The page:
Just got back from the Olympic Park to hear Locog’s trying to solve the problem with empty seats at venues.
I managed to get a £10 entrance only ticket to the park, not expecting to see any Olympic action other than on the big screens.
But as we walked around the site, we came across a long queue for the ticket office. We assumed this was for tickets for the Mittal Orbit or maybe for other events later in the week.
But no. It was for recycled tickets to watch the basketball and handball. Every ticket has a barcode that’s scanned but not everyone wants to sit through the whole sporting event.
When they leave the venue, their ticket is scanned again, notifying the ticket office that seat is now free.
Those tickets are then put back on sale for a fraction of the price.
So after a half hour queue, I found myself picking up a £90 ticket to see the US v Croatia in the basketball arena for just….£5.
There didn’t seem to be that many seats free – it was a popular game – but this wasn’t repeated across all the venues.
One of the problems causing the empty seats is a lot of corporates had bought hundreds of tickets to entertain their clients.
But these clients are so scared of breaching the Bribery Act, they’ve turned them down, leaving corporates with lots of tickets they can’t get rid of for love nor money.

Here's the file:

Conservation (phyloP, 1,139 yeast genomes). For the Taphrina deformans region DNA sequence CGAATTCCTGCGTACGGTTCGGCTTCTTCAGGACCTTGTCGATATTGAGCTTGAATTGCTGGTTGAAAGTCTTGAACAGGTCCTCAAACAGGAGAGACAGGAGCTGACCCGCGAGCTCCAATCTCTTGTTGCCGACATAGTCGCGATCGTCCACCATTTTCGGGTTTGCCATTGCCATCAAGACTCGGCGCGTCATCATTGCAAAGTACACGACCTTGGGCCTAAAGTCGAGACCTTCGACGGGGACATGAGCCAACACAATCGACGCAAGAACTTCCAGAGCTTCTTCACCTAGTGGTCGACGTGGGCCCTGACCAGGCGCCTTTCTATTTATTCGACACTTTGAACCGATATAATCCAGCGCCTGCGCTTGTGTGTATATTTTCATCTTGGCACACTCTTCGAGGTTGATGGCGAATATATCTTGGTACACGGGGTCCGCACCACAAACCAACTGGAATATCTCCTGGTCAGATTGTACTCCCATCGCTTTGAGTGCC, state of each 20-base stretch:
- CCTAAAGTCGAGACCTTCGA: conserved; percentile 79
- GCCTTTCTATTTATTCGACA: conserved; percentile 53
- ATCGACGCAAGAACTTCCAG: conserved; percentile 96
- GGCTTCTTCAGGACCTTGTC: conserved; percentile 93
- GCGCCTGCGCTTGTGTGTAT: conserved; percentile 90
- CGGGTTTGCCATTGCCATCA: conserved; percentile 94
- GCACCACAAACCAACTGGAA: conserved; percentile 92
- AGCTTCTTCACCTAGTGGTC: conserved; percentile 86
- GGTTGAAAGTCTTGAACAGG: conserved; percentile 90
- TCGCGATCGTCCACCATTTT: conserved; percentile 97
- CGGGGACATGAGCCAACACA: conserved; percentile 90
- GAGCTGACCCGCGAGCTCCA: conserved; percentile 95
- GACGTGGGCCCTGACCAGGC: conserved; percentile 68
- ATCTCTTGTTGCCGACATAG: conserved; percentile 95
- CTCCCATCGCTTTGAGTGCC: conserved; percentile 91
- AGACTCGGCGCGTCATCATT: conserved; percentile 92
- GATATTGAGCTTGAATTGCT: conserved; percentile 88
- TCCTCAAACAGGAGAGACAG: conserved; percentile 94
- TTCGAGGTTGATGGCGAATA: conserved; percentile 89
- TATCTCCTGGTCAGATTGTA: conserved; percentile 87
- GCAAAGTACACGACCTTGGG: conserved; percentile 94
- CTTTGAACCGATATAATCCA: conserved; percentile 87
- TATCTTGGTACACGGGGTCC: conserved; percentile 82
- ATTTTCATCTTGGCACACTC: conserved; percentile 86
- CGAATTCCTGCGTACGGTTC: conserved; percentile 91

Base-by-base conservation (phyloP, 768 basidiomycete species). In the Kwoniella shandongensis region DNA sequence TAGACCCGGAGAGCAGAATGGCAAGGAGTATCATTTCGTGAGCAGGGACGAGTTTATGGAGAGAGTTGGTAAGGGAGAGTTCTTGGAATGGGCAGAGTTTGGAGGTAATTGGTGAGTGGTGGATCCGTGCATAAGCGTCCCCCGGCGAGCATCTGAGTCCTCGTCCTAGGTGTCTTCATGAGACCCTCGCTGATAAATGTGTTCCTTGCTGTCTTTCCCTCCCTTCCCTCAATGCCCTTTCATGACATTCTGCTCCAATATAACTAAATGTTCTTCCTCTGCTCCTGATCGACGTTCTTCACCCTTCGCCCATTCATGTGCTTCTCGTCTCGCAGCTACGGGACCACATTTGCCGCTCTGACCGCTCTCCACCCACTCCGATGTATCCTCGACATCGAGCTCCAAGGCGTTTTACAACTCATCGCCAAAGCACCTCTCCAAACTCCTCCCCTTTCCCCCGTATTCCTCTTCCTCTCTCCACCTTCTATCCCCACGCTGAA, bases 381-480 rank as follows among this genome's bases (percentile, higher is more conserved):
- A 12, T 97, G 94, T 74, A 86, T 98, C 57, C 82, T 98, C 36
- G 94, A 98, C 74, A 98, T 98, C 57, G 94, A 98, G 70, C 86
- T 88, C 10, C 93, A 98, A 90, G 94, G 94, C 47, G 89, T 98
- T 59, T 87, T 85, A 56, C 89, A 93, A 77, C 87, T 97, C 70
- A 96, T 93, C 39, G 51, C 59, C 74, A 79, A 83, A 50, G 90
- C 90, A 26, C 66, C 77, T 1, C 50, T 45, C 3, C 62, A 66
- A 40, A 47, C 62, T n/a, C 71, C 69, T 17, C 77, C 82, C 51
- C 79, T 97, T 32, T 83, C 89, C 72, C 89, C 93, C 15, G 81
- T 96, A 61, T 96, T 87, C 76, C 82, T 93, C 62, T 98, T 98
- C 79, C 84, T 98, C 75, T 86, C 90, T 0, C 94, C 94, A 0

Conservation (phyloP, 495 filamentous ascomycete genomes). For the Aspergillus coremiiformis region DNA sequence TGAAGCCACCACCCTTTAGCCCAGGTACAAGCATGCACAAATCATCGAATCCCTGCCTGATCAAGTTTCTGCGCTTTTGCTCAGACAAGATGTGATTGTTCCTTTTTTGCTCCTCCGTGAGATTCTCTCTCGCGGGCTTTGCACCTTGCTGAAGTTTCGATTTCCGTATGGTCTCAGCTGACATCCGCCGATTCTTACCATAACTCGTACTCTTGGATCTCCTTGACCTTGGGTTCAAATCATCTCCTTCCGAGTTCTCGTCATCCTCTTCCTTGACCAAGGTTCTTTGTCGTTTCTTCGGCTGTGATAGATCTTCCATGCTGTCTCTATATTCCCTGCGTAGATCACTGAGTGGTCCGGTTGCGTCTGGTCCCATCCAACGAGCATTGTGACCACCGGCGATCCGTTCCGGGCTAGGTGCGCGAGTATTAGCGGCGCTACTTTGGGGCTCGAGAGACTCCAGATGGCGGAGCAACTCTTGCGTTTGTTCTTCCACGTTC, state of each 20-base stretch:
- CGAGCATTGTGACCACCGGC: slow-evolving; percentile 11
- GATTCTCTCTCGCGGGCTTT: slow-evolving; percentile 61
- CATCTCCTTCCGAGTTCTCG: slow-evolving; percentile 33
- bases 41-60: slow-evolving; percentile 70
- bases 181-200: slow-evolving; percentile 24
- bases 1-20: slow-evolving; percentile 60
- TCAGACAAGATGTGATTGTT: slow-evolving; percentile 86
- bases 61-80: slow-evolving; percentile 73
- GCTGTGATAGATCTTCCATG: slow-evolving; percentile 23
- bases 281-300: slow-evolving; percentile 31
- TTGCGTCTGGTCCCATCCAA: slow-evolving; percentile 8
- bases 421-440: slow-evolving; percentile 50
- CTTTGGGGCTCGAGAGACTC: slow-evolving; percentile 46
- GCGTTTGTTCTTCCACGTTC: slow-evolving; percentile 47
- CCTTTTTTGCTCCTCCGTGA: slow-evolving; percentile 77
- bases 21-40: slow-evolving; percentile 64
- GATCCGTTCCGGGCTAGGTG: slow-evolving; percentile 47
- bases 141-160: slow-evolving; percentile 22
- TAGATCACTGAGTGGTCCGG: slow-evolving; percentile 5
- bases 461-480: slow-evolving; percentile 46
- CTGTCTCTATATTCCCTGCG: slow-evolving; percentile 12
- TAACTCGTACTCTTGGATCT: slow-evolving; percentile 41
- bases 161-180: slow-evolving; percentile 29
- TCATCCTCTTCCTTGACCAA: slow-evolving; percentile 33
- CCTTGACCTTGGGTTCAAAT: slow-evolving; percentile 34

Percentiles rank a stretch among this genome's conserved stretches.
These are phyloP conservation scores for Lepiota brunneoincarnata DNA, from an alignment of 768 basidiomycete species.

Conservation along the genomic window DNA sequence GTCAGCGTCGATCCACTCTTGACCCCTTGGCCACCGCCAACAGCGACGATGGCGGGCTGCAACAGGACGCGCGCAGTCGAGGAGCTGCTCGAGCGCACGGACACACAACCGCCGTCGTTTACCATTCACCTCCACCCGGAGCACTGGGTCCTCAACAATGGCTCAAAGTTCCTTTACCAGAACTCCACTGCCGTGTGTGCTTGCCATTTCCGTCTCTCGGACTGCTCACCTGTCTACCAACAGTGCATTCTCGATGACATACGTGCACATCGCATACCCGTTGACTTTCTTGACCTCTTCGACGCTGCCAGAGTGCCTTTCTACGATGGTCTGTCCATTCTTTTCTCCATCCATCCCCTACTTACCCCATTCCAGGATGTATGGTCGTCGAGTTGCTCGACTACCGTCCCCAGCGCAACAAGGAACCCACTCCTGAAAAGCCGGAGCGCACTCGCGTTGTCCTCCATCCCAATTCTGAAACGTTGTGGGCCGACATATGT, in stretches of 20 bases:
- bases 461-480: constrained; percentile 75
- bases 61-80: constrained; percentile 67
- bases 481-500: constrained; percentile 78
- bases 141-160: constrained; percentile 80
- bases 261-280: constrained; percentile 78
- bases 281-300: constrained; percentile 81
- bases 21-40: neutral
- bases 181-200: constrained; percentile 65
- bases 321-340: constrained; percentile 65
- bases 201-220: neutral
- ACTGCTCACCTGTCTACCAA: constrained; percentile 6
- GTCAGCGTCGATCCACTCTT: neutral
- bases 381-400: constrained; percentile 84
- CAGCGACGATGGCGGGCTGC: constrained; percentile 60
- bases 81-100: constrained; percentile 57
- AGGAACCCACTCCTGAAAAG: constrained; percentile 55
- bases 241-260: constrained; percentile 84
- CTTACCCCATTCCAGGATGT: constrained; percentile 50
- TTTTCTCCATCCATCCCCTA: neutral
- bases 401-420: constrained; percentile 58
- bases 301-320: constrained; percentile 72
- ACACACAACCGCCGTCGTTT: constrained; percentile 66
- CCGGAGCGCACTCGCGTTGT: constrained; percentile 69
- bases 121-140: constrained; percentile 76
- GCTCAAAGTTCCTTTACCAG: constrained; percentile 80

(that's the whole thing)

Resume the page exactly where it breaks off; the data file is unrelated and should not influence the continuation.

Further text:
I know that one large corporate has handed back at least 10 tickets for the 100m men’s final because their clients were too scared to accept them.
So what can we do. Well, one idea could be to recycle more of the seats. There should be a time limit of 30 mins to take up the seat. As all tickets are scanned, it’ll be quite easy to see which seats are still empty.
The seats would then come back on the market and sold at the on-site ticket office for a fiver. If the original ticket holder turns up late,
they could be given another recycled ticket or empty space.
But access to the Olympic Park should be increased. £10 tickets should be made available on a first come first served basis every morning. This would mean more people would be in the park to apply for recycled tickets.
I think this is the easiest way to solve the problem. But solve it they must.
If we see a daily repeat of these swathes of empty seats not only will Locog’s competence be called into question by the media, but the bank of public goodwill for London 2012 will be spent very quickly.
Finally, I know it’s a bit naff but it was too tempting….